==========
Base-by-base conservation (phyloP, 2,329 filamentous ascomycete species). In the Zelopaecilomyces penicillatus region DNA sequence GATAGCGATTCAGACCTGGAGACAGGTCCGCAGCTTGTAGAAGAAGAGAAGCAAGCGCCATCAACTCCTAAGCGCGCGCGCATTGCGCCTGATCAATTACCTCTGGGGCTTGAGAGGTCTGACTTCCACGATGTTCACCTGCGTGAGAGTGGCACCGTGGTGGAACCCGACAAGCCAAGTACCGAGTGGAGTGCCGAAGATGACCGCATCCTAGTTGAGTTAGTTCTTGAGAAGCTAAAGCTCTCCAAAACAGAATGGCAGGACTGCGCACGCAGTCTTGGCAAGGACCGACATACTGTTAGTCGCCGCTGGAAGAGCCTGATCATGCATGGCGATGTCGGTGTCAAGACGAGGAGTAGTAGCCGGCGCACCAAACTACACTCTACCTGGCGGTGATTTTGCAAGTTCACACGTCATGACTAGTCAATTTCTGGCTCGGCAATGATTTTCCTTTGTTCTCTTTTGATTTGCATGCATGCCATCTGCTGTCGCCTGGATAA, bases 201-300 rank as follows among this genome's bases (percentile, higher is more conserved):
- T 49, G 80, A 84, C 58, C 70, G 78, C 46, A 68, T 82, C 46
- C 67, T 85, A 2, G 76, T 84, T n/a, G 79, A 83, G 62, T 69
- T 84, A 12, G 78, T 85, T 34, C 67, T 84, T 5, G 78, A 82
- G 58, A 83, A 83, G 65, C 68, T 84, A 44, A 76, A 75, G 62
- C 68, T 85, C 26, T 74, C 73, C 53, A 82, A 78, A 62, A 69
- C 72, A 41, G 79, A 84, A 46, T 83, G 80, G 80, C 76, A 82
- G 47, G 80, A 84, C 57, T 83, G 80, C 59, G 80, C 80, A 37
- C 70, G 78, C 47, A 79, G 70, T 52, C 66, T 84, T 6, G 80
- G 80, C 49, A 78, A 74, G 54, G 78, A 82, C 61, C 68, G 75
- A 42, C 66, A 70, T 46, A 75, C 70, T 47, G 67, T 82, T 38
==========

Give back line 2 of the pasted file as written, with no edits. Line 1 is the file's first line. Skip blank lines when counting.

- T 49, G 80, A 84, C 58, C 70, G 78, C 46, A 68, T 82, C 46